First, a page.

I’ve previously spoken to the issues with visual comedy in modern cinema and it’s unfortunately still a prevalent problem. Many comedies will tend to sub out well crafted visual jokes with stagnant improvised chemistry that rarely achieves top Judd Apatow highs they seek to. No matter how many end credits blooper laughs they try to squeeze in as the audience leaves. So, it’s ironic that an early graduate of the Judd Apatow style of comedy John Francis Daley would – along with his co-director Jonathan Goldstein – manage to craft one of the shining examples of a visually creative and consistently funny studio comedies of the last several years with Game Night.
The concept of Game Night plays very much like David Fincher’s The Game as a comedy on a mere premise level. Though instead of a regretful rich man, the premise revolves around a group of adult friends who love the thrill of competition with a realistic game of kidnapping that goes wrong. This couple – played with a realistic chemistry by Jason Bateman and Rachel McAdams – is dead set on winning in a way that wonderfully spreads throughout the couples on display. Writer Mark Perez crafts dynamics to make all three of the couples that serve as Game Night‘s protagonists squirm in worry that seems petty in the eyes of the situation, but produce a relatable grounding for a zany crime comedy of errors that keep all these characters investing. Bateman and McAdams meet over a super competitive trivia night that turns romantic, but spur a competitive spirit that makes Bateman worry about the masculinity of his brother (played with charming oppressive gusto by Kyle Chandler) which impedes his sperm reproduction. This gives us a major thread to tangle with as Game Night goes on. We’re giving a realistic struggle that spurs into a larger than life conflict as the couple worries about their ability to reproduce while the ability to stay alive hangs in the balance.
While McAdams & Bateman’s baby production drama and Lamorne Morris & Kylie Bunbury‘s debate of celebrity cheating result in mixed to positive results, the shining beacon of consistent hilarity is Billy Magnussen and Sharon Horgan as a couple on a first date sparring over the lacking equality in levels of intelligence. Considering Magnussen’s previous dates being bimbos, this subversion in status between him and Horgan is full of spectacularly giddy laughs. Still, all three couples trying to solve a mystery that ends up entangled in a brutal violent escapade that makes for highly entertaining comedy. Keep in mind that Bateman and McAdams’ next door neighbor Jesse Plemons incurs so many laughs as he blankly stares at our duo while giving off super creepy vibes.
All of this mirrors the visual language of Game Night full stop. So much of the way John Francis Daley and Jonathan Goldstein capture the madcap energy of a competitive night of challenge with the brutal callousness of a criminal enterprise. Many times, the transitional moments between scenes show off the idea that these settings look like models that resemble the pawn-style board game pieces that reflect the idea that these characters are ultimately pawns. Whether they’re actual models or CG mock ups, the look of these transitions help to move along this madcap escapade. It gives off the idea that our main characters are overall pawns in a large game, which makes their antics all the more pathetic and hysterical at the same time. There’s even a rather lengthy one shot-moment that gives the impression of comradery, yet still shows off the idea that these characters are small potatoes in a world full of underground crime.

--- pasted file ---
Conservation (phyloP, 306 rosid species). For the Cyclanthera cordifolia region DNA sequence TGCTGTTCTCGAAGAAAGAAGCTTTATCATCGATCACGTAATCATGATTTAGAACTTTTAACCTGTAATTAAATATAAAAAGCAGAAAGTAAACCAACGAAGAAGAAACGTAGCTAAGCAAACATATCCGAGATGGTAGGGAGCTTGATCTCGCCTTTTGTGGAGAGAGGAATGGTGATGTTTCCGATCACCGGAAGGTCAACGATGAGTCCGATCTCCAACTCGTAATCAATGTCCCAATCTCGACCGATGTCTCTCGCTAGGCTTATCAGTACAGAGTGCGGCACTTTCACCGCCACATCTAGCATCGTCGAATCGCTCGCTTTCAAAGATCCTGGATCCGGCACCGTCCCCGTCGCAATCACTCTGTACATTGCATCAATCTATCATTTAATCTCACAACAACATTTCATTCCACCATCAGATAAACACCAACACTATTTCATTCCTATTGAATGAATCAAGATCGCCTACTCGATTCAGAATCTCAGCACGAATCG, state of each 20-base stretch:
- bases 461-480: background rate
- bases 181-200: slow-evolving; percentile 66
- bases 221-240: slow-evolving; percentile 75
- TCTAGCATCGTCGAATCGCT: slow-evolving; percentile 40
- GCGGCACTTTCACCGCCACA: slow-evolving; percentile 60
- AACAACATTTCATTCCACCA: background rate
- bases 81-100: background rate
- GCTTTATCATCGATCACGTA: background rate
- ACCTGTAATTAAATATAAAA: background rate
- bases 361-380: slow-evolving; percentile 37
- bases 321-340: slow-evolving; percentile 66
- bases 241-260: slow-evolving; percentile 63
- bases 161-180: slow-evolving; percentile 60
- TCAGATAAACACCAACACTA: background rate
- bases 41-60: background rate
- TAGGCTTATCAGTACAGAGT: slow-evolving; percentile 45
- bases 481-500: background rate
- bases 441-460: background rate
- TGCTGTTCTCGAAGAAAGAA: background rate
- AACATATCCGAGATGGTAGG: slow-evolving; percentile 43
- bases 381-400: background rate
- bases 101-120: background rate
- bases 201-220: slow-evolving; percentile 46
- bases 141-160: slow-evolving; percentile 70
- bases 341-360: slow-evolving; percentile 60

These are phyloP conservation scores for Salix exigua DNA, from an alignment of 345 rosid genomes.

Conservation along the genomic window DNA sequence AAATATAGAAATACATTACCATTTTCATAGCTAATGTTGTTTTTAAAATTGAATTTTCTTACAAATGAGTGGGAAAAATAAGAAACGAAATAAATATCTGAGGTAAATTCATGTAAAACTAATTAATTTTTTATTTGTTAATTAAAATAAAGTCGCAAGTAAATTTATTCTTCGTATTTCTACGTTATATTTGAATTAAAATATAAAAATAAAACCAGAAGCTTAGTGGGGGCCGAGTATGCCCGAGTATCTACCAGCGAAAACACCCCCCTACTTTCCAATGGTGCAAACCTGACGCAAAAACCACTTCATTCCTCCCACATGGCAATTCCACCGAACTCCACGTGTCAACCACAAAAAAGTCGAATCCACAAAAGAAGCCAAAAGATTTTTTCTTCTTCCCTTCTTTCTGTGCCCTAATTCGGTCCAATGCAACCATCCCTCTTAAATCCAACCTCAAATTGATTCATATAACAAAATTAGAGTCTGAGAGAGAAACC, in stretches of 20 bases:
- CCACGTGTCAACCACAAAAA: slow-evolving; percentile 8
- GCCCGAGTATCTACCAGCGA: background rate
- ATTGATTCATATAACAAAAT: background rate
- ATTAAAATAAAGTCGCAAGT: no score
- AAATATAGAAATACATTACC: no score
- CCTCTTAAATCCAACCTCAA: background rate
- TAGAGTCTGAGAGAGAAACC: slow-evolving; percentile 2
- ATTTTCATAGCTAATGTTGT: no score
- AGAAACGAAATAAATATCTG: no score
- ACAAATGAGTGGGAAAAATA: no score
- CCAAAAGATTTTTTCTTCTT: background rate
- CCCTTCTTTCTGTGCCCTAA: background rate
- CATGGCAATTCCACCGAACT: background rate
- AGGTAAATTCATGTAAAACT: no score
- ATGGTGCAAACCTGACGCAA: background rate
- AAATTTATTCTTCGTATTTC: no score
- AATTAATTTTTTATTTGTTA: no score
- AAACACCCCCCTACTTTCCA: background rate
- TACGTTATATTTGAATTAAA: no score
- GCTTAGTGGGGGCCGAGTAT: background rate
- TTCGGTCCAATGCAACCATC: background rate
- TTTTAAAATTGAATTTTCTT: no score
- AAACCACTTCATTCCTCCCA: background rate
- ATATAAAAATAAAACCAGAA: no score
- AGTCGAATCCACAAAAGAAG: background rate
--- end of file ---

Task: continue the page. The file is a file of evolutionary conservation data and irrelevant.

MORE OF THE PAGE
The twistiness of Game Night allows for plenty of laughs as things go awry. Initially, our characters feel like they can cheat the system better than their compatriots can. This hubris compared to a general inability to comprehend the situation that they are all in gives us just the right amount of hilarious contrast. There’s a one shot moment where our characters are working together that gives off the idea that comradery has built up to the point where each couple is working in sync with each other. Yet, there’s still plenty of opportunity for dangerous conflict. This builds to a head in a gory context that involves a perfectly healthy dog and Bateman. The whole crux of this comedic scene involves Bateman hiding the sinister underbelly behind the gag which leads to hilarious results. Admittedly, after this point, the twisty nature of this story reaches levels that unnecessarily extend Game Night beyond where it needs to be. Even to the point of making this three act structure story into a four act one. Yet, the laughs still manage to continue as Daley and Goldstein subvert our expectations at every turn.
Ultimately, Game Night is the type of twisted fun that makes the doldrums of domestic life seem grounded in their fun by comparison. The situations here build up to dangerous degrees that our characters aren’t initially aware of. Yet, the build up doesn’t take so long to the point where we don’t engage with our lead characters. After a certain point, our characters realize the terror of the situation that they’re in and it gives off so many brutal vibes that affect our characters. It’s a comedy that actually earns the fact that our characters go through so many horrific events. Where the complete bewilderment of our characters allows for comedic subversion that hits at every angle. While the jokes are entirely consistent and the pacing dwindles during the finale, Game Night ultimately serves as a comedy where the laughs help build the thriller mystery our characters are involved with to engage us just as much as our characters even if their initial interest is in a more petty comedic fashion. The overall results are pretty hilarious.
Rating: 4 out of 5 Game Pieces
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